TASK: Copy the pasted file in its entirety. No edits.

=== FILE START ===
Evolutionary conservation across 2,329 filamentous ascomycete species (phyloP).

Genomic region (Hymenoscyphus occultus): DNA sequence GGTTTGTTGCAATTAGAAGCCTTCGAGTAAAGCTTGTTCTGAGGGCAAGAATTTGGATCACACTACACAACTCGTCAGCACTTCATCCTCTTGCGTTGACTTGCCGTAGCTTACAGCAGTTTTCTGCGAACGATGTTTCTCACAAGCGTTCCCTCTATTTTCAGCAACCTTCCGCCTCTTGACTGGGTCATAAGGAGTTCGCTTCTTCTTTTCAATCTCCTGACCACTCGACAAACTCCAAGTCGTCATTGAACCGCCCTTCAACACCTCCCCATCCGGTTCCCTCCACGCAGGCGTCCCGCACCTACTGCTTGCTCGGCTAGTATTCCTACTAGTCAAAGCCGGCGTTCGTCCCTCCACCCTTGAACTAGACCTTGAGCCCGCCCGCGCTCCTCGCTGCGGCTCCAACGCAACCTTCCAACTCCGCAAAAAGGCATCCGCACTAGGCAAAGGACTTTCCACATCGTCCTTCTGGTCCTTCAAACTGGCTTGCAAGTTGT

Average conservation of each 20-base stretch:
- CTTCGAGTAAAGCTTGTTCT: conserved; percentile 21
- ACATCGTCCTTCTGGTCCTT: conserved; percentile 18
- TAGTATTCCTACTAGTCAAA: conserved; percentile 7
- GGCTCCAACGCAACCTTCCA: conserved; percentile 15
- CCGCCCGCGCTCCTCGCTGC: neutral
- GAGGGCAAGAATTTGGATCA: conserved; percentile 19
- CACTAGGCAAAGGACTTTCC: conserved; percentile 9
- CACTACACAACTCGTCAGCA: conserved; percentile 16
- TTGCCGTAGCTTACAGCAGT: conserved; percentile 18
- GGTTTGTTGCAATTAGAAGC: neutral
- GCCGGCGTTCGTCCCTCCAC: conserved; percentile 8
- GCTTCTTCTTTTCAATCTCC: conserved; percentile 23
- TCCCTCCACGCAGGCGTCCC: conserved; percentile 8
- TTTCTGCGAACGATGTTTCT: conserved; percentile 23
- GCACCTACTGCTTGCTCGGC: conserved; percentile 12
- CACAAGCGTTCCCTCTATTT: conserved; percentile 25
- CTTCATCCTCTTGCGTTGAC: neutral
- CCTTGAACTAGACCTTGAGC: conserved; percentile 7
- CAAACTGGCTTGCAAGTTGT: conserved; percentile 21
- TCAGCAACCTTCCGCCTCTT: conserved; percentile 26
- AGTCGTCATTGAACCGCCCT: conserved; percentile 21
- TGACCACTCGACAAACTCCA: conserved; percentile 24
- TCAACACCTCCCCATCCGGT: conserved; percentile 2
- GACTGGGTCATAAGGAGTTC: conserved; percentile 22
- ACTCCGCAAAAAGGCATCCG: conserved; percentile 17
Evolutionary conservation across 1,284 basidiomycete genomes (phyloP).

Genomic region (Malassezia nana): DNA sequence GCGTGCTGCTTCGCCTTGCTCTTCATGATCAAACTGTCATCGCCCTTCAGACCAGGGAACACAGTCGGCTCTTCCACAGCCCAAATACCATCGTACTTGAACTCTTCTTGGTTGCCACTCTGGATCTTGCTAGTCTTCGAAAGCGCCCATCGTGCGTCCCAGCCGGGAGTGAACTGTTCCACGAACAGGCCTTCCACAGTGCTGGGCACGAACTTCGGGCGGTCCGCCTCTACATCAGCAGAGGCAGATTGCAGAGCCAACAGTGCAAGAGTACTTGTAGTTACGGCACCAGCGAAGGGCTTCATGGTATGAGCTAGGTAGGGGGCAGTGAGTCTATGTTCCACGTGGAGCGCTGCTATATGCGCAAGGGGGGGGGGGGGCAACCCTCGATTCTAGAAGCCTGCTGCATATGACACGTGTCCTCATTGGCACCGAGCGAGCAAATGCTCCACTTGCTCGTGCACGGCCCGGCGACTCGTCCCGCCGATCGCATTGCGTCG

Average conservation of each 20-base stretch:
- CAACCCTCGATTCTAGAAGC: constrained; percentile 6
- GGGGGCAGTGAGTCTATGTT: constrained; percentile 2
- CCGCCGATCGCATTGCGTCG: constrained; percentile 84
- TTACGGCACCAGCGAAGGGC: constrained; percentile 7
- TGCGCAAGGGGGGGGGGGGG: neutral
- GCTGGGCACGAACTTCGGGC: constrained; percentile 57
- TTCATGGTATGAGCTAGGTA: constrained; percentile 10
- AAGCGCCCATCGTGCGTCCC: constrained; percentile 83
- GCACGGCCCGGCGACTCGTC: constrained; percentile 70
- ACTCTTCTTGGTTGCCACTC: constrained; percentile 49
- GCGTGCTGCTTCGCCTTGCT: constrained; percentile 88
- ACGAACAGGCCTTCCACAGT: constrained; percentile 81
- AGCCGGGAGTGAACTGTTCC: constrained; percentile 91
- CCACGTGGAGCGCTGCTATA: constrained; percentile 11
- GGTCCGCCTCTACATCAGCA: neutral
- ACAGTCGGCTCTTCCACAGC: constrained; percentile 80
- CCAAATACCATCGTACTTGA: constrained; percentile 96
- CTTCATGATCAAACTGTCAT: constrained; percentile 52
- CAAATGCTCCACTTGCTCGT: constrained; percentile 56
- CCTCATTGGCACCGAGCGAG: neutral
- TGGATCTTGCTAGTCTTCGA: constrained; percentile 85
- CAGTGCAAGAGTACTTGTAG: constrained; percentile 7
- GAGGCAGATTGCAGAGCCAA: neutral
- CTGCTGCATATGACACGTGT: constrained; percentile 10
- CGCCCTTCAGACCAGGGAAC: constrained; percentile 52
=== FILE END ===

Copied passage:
Evolutionary conservation across 2,329 filamentous ascomycete species (phyloP).

Genomic region (Hymenoscyphus occultus): DNA sequence GGTTTGTTGCAATTAGAAGCCTTCGAGTAAAGCTTGTTCTGAGGGCAAGAATTTGGATCACACTACACAACTCGTCAGCACTTCATCCTCTTGCGTTGACTTGCCGTAGCTTACAGCAGTTTTCTGCGAACGATGTTTCTCACAAGCGTTCCCTCTATTTTCAGCAACCTTCCGCCTCTTGACTGGGTCATAAGGAGTTCGCTTCTTCTTTTCAATCTCCTGACCACTCGACAAACTCCAAGTCGTCATTGAACCGCCCTTCAACACCTCCCCATCCGGTTCCCTCCACGCAGGCGTCCCGCACCTACTGCTTGCTCGGCTAGTATTCCTACTAGTCAAAGCCGGCGTTCGTCCCTCCACCCTTGAACTAGACCTTGAGCCCGCCCGCGCTCCTCGCTGCGGCTCCAACGCAACCTTCCAACTCCGCAAAAAGGCATCCGCACTAGGCAAAGGACTTTCCACATCGTCCTTCTGGTCCTTCAAACTGGCTTGCAAGTTGT

Average conservation of each 20-base stretch:
- CTTCGAGTAAAGCTTGTTCT: conserved; percentile 21
- ACATCGTCCTTCTGGTCCTT: conserved; percentile 18
- TAGTATTCCTACTAGTCAAA: conserved; percentile 7
- GGCTCCAACGCAACCTTCCA: conserved; percentile 15
- CCGCCCGCGCTCCTCGCTGC: neutral
- GAGGGCAAGAATTTGGATCA: conserved; percentile 19
- CACTAGGCAAAGGACTTTCC: conserved; percentile 9
- CACTACACAACTCGTCAGCA: conserved; percentile 16
- TTGCCGTAGCTTACAGCAGT: conserved; percentile 18
- GGTTTGTTGCAATTAGAAGC: neutral
- GCCGGCGTTCGTCCCTCCAC: conserved; percentile 8
- GCTTCTTCTTTTCAATCTCC: conserved; percentile 23
- TCCCTCCACGCAGGCGTCCC: conserved; percentile 8
- TTTCTGCGAACGATGTTTCT: conserved; percentile 23
- GCACCTACTGCTTGCTCGGC: conserved; percentile 12
- CACAAGCGTTCCCTCTATTT: conserved; percentile 25
- CTTCATCCTCTTGCGTTGAC: neutral
- CCTTGAACTAGACCTTGAGC: conserved; percentile 7
- CAAACTGGCTTGCAAGTTGT: conserved; percentile 21
- TCAGCAACCTTCCGCCTCTT: conserved; percentile 26
- AGTCGTCATTGAACCGCCCT: conserved; percentile 21
- TGACCACTCGACAAACTCCA: conserved; percentile 24
- TCAACACCTCCCCATCCGGT: conserved; percentile 2
- GACTGGGTCATAAGGAGTTC: conserved; percentile 22
- ACTCCGCAAAAAGGCATCCG: conserved; percentile 17
Evolutionary conservation across 1,284 basidiomycete genomes (phyloP).

Genomic region (Malassezia nana): DNA sequence GCGTGCTGCTTCGCCTTGCTCTTCATGATCAAACTGTCATCGCCCTTCAGACCAGGGAACACAGTCGGCTCTTCCACAGCCCAAATACCATCGTACTTGAACTCTTCTTGGTTGCCACTCTGGATCTTGCTAGTCTTCGAAAGCGCCCATCGTGCGTCCCAGCCGGGAGTGAACTGTTCCACGAACAGGCCTTCCACAGTGCTGGGCACGAACTTCGGGCGGTCCGCCTCTACATCAGCAGAGGCAGATTGCAGAGCCAACAGTGCAAGAGTACTTGTAGTTACGGCACCAGCGAAGGGCTTCATGGTATGAGCTAGGTAGGGGGCAGTGAGTCTATGTTCCACGTGGAGCGCTGCTATATGCGCAAGGGGGGGGGGGGGCAACCCTCGATTCTAGAAGCCTGCTGCATATGACACGTGTCCTCATTGGCACCGAGCGAGCAAATGCTCCACTTGCTCGTGCACGGCCCGGCGACTCGTCCCGCCGATCGCATTGCGTCG

Average conservation of each 20-base stretch:
- CAACCCTCGATTCTAGAAGC: constrained; percentile 6
- GGGGGCAGTGAGTCTATGTT: constrained; percentile 2
- CCGCCGATCGCATTGCGTCG: constrained; percentile 84
- TTACGGCACCAGCGAAGGGC: constrained; percentile 7
- TGCGCAAGGGGGGGGGGGGG: neutral
- GCTGGGCACGAACTTCGGGC: constrained; percentile 57
- TTCATGGTATGAGCTAGGTA: constrained; percentile 10
- AAGCGCCCATCGTGCGTCCC: constrained; percentile 83
- GCACGGCCCGGCGACTCGTC: constrained; percentile 70
- ACTCTTCTTGGTTGCCACTC: constrained; percentile 49
- GCGTGCTGCTTCGCCTTGCT: constrained; percentile 88
- ACGAACAGGCCTTCCACAGT: constrained; percentile 81
- AGCCGGGAGTGAACTGTTCC: constrained; percentile 91
- CCACGTGGAGCGCTGCTATA: constrained; percentile 11
- GGTCCGCCTCTACATCAGCA: neutral
- ACAGTCGGCTCTTCCACAGC: constrained; percentile 80
- CCAAATACCATCGTACTTGA: constrained; percentile 96
- CTTCATGATCAAACTGTCAT: constrained; percentile 52
- CAAATGCTCCACTTGCTCGT: constrained; percentile 56
- CCTCATTGGCACCGAGCGAG: neutral
- TGGATCTTGCTAGTCTTCGA: constrained; percentile 85
- CAGTGCAAGAGTACTTGTAG: constrained; percentile 7
- GAGGCAGATTGCAGAGCCAA: neutral
- CTGCTGCATATGACACGTGT: constrained; percentile 10
- CGCCCTTCAGACCAGGGAAC: constrained; percentile 52